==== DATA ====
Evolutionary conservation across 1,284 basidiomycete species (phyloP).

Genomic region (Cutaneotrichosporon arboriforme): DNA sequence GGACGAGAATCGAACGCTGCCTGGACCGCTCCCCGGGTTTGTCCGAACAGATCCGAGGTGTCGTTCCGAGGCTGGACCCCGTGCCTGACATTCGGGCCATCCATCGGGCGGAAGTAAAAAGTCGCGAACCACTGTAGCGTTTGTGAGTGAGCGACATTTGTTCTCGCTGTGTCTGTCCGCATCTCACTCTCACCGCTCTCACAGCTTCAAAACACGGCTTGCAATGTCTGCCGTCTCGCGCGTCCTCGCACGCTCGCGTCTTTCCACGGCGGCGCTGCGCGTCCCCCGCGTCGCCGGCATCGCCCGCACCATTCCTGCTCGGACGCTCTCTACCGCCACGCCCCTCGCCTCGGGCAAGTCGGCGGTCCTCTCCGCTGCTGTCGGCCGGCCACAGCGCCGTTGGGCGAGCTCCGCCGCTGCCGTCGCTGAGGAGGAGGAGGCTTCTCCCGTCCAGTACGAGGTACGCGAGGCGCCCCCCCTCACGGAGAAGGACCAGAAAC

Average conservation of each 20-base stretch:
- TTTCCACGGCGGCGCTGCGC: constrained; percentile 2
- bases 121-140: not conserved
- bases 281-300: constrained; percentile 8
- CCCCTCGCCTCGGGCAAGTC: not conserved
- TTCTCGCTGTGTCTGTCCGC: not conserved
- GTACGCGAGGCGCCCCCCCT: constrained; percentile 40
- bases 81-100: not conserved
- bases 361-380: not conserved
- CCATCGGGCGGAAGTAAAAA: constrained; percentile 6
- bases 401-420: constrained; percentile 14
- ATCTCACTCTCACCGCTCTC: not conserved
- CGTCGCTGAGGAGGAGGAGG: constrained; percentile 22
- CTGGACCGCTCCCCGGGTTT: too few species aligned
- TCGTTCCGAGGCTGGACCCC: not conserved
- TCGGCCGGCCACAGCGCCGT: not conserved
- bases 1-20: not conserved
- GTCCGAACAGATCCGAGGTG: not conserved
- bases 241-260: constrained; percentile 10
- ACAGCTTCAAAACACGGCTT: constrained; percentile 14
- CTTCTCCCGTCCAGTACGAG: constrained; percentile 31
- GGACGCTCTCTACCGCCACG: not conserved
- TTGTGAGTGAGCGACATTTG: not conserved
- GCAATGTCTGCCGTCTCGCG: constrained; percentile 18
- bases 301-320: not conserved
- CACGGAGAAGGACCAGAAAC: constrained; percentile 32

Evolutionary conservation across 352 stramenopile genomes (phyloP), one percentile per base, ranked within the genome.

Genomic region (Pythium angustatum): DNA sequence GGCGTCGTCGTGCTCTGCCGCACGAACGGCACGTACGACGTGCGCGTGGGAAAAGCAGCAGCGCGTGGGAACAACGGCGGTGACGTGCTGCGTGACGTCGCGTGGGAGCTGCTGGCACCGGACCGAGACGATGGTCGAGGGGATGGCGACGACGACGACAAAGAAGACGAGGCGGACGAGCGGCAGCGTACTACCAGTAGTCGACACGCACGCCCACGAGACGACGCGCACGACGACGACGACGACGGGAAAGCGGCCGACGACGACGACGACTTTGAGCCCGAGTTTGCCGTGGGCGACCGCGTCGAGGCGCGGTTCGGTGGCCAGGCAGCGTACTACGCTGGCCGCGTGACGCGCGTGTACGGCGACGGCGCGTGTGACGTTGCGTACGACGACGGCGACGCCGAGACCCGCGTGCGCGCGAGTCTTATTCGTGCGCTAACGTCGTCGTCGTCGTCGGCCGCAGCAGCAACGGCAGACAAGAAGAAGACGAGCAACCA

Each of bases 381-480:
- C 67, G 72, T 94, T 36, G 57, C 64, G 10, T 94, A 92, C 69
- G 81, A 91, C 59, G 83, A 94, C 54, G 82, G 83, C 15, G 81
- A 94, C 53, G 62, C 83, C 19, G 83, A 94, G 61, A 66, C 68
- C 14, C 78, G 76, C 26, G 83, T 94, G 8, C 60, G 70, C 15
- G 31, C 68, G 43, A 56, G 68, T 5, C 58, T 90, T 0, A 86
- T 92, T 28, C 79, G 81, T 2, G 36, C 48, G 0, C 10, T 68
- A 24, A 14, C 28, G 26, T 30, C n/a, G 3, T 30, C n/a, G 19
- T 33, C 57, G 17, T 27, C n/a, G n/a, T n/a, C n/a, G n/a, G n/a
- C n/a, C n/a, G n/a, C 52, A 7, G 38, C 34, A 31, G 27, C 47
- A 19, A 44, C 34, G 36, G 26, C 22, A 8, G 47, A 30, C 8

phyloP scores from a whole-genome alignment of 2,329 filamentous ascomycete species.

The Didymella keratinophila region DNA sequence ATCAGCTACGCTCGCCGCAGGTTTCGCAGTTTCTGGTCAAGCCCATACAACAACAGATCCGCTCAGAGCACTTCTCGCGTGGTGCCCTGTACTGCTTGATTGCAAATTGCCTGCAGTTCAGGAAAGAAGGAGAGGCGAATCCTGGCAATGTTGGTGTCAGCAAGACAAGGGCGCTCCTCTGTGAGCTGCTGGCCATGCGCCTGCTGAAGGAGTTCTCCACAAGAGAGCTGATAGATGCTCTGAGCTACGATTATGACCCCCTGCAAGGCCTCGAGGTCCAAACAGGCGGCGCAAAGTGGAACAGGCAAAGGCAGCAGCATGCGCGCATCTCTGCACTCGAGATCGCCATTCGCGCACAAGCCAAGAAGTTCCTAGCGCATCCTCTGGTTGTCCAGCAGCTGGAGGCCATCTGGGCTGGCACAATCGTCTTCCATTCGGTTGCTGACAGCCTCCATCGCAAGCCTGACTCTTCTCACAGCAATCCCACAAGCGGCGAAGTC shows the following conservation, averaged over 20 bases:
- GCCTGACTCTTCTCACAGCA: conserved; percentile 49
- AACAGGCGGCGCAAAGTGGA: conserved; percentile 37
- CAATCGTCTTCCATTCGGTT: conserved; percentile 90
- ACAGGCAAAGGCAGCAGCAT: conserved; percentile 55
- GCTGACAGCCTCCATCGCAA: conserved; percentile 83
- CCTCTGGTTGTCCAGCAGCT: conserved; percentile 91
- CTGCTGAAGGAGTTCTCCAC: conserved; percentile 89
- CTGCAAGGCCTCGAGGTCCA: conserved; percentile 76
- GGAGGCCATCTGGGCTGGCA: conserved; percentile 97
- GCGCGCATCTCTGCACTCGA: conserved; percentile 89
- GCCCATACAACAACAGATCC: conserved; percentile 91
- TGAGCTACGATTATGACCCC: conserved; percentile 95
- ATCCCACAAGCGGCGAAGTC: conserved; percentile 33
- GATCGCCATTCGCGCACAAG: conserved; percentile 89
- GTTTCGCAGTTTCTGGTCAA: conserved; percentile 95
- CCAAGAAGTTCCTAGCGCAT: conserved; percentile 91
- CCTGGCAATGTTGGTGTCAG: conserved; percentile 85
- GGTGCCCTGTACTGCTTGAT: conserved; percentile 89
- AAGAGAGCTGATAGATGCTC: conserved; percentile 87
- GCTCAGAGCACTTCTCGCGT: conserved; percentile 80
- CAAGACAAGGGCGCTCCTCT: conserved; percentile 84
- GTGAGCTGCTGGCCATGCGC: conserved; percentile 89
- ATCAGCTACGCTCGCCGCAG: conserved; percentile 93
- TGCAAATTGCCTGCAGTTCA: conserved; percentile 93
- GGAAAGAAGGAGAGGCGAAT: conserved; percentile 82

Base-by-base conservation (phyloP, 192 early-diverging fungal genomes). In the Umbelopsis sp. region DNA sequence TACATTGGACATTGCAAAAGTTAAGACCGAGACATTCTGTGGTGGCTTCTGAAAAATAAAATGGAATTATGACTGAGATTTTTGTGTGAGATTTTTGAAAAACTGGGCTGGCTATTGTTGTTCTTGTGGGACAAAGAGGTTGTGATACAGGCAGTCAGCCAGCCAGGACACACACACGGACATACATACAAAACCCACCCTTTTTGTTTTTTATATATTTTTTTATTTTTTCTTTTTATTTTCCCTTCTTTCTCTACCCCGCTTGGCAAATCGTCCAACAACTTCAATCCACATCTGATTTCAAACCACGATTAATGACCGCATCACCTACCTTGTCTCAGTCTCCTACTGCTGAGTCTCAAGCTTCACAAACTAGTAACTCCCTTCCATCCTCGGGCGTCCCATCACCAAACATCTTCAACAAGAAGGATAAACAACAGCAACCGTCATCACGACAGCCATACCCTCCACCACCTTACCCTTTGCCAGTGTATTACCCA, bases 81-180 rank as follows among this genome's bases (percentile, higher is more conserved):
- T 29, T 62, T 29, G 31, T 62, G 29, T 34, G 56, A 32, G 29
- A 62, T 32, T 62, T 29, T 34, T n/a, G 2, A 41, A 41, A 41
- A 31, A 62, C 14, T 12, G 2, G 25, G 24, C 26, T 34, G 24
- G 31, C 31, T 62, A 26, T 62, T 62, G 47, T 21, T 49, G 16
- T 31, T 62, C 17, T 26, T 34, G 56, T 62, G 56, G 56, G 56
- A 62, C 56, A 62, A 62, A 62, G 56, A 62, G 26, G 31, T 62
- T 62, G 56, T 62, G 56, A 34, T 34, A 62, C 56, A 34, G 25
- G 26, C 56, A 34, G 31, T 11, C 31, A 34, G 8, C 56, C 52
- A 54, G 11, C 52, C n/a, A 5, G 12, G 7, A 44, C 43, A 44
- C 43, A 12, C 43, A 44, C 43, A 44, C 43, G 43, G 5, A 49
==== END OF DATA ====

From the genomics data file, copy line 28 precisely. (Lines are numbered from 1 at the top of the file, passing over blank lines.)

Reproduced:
- CACGGAGAAGGACCAGAAAC: constrained; percentile 32